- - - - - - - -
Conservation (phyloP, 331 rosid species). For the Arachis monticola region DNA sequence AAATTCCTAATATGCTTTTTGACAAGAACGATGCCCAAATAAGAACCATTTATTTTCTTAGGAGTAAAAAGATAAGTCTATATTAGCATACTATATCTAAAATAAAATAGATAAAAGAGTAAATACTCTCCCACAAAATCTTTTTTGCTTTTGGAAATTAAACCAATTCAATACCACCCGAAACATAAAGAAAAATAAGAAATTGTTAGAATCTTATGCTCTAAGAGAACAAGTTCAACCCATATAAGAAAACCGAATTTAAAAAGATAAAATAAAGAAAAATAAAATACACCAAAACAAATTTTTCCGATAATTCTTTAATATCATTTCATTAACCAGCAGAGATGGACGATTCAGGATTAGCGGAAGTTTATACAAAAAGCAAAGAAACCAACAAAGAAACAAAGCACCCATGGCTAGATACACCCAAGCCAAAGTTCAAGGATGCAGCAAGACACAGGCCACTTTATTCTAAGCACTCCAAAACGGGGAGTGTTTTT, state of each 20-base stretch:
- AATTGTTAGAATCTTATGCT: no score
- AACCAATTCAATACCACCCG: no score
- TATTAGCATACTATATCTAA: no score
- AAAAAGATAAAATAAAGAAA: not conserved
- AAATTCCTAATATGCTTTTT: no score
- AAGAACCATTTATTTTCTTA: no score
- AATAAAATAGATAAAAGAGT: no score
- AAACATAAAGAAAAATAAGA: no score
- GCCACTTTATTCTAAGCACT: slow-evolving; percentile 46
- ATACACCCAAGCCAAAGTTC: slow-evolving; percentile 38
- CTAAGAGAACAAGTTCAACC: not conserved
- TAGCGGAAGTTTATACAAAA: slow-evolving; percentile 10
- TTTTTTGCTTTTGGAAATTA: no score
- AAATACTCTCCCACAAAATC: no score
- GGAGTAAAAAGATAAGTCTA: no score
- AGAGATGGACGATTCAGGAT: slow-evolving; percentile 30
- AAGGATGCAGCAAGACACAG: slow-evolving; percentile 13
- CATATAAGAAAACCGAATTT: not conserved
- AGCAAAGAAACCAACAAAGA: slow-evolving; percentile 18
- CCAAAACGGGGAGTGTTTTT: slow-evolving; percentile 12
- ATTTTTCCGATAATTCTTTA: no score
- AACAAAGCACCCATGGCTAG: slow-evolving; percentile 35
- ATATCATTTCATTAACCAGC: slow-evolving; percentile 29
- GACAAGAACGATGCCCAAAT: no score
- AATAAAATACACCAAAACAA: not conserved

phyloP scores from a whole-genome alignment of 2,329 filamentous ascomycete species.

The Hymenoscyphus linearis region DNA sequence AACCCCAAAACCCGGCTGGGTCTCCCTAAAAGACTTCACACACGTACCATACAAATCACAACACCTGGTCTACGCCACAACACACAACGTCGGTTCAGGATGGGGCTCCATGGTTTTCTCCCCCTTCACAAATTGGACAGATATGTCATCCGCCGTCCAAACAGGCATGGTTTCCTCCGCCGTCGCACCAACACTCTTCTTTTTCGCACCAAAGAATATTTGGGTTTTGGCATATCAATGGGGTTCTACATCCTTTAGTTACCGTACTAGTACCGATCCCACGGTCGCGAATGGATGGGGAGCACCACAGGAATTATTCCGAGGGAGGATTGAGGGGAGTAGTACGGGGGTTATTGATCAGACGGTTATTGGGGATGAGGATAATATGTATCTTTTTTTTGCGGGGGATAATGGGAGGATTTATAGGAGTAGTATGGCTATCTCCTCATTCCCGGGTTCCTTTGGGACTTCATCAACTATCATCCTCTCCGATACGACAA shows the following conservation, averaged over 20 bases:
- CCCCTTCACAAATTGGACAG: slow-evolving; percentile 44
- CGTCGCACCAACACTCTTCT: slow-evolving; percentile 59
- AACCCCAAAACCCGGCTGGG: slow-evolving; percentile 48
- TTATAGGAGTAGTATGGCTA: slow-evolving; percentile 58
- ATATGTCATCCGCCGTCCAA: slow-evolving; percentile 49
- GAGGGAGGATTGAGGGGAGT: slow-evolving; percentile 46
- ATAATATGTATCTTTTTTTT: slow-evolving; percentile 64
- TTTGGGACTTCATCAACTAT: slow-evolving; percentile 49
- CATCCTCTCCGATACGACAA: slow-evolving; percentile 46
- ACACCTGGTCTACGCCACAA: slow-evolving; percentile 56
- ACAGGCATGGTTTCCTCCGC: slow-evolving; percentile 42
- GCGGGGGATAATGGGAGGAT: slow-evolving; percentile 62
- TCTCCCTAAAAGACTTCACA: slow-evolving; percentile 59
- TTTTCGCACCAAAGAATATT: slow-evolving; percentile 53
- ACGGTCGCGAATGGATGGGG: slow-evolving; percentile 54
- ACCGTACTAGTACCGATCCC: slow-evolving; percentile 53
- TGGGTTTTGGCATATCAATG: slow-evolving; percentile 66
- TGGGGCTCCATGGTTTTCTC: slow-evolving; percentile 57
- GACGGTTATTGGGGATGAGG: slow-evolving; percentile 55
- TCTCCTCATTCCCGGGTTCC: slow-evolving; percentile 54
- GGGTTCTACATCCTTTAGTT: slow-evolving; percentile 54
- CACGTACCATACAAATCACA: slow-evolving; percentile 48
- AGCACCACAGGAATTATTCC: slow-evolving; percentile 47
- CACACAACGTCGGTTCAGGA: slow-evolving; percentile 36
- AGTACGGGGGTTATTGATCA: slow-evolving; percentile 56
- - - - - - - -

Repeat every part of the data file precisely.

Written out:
Conservation (phyloP, 331 rosid species). For the Arachis monticola region DNA sequence AAATTCCTAATATGCTTTTTGACAAGAACGATGCCCAAATAAGAACCATTTATTTTCTTAGGAGTAAAAAGATAAGTCTATATTAGCATACTATATCTAAAATAAAATAGATAAAAGAGTAAATACTCTCCCACAAAATCTTTTTTGCTTTTGGAAATTAAACCAATTCAATACCACCCGAAACATAAAGAAAAATAAGAAATTGTTAGAATCTTATGCTCTAAGAGAACAAGTTCAACCCATATAAGAAAACCGAATTTAAAAAGATAAAATAAAGAAAAATAAAATACACCAAAACAAATTTTTCCGATAATTCTTTAATATCATTTCATTAACCAGCAGAGATGGACGATTCAGGATTAGCGGAAGTTTATACAAAAAGCAAAGAAACCAACAAAGAAACAAAGCACCCATGGCTAGATACACCCAAGCCAAAGTTCAAGGATGCAGCAAGACACAGGCCACTTTATTCTAAGCACTCCAAAACGGGGAGTGTTTTT, state of each 20-base stretch:
- AATTGTTAGAATCTTATGCT: no score
- AACCAATTCAATACCACCCG: no score
- TATTAGCATACTATATCTAA: no score
- AAAAAGATAAAATAAAGAAA: not conserved
- AAATTCCTAATATGCTTTTT: no score
- AAGAACCATTTATTTTCTTA: no score
- AATAAAATAGATAAAAGAGT: no score
- AAACATAAAGAAAAATAAGA: no score
- GCCACTTTATTCTAAGCACT: slow-evolving; percentile 46
- ATACACCCAAGCCAAAGTTC: slow-evolving; percentile 38
- CTAAGAGAACAAGTTCAACC: not conserved
- TAGCGGAAGTTTATACAAAA: slow-evolving; percentile 10
- TTTTTTGCTTTTGGAAATTA: no score
- AAATACTCTCCCACAAAATC: no score
- GGAGTAAAAAGATAAGTCTA: no score
- AGAGATGGACGATTCAGGAT: slow-evolving; percentile 30
- AAGGATGCAGCAAGACACAG: slow-evolving; percentile 13
- CATATAAGAAAACCGAATTT: not conserved
- AGCAAAGAAACCAACAAAGA: slow-evolving; percentile 18
- CCAAAACGGGGAGTGTTTTT: slow-evolving; percentile 12
- ATTTTTCCGATAATTCTTTA: no score
- AACAAAGCACCCATGGCTAG: slow-evolving; percentile 35
- ATATCATTTCATTAACCAGC: slow-evolving; percentile 29
- GACAAGAACGATGCCCAAAT: no score
- AATAAAATACACCAAAACAA: not conserved

phyloP scores from a whole-genome alignment of 2,329 filamentous ascomycete species.

The Hymenoscyphus linearis region DNA sequence AACCCCAAAACCCGGCTGGGTCTCCCTAAAAGACTTCACACACGTACCATACAAATCACAACACCTGGTCTACGCCACAACACACAACGTCGGTTCAGGATGGGGCTCCATGGTTTTCTCCCCCTTCACAAATTGGACAGATATGTCATCCGCCGTCCAAACAGGCATGGTTTCCTCCGCCGTCGCACCAACACTCTTCTTTTTCGCACCAAAGAATATTTGGGTTTTGGCATATCAATGGGGTTCTACATCCTTTAGTTACCGTACTAGTACCGATCCCACGGTCGCGAATGGATGGGGAGCACCACAGGAATTATTCCGAGGGAGGATTGAGGGGAGTAGTACGGGGGTTATTGATCAGACGGTTATTGGGGATGAGGATAATATGTATCTTTTTTTTGCGGGGGATAATGGGAGGATTTATAGGAGTAGTATGGCTATCTCCTCATTCCCGGGTTCCTTTGGGACTTCATCAACTATCATCCTCTCCGATACGACAA shows the following conservation, averaged over 20 bases:
- CCCCTTCACAAATTGGACAG: slow-evolving; percentile 44
- CGTCGCACCAACACTCTTCT: slow-evolving; percentile 59
- AACCCCAAAACCCGGCTGGG: slow-evolving; percentile 48
- TTATAGGAGTAGTATGGCTA: slow-evolving; percentile 58
- ATATGTCATCCGCCGTCCAA: slow-evolving; percentile 49
- GAGGGAGGATTGAGGGGAGT: slow-evolving; percentile 46
- ATAATATGTATCTTTTTTTT: slow-evolving; percentile 64
- TTTGGGACTTCATCAACTAT: slow-evolving; percentile 49
- CATCCTCTCCGATACGACAA: slow-evolving; percentile 46
- ACACCTGGTCTACGCCACAA: slow-evolving; percentile 56
- ACAGGCATGGTTTCCTCCGC: slow-evolving; percentile 42
- GCGGGGGATAATGGGAGGAT: slow-evolving; percentile 62
- TCTCCCTAAAAGACTTCACA: slow-evolving; percentile 59
- TTTTCGCACCAAAGAATATT: slow-evolving; percentile 53
- ACGGTCGCGAATGGATGGGG: slow-evolving; percentile 54
- ACCGTACTAGTACCGATCCC: slow-evolving; percentile 53
- TGGGTTTTGGCATATCAATG: slow-evolving; percentile 66
- TGGGGCTCCATGGTTTTCTC: slow-evolving; percentile 57
- GACGGTTATTGGGGATGAGG: slow-evolving; percentile 55
- TCTCCTCATTCCCGGGTTCC: slow-evolving; percentile 54
- GGGTTCTACATCCTTTAGTT: slow-evolving; percentile 54
- CACGTACCATACAAATCACA: slow-evolving; percentile 48
- AGCACCACAGGAATTATTCC: slow-evolving; percentile 47
- CACACAACGTCGGTTCAGGA: slow-evolving; percentile 36
- AGTACGGGGGTTATTGATCA: slow-evolving; percentile 56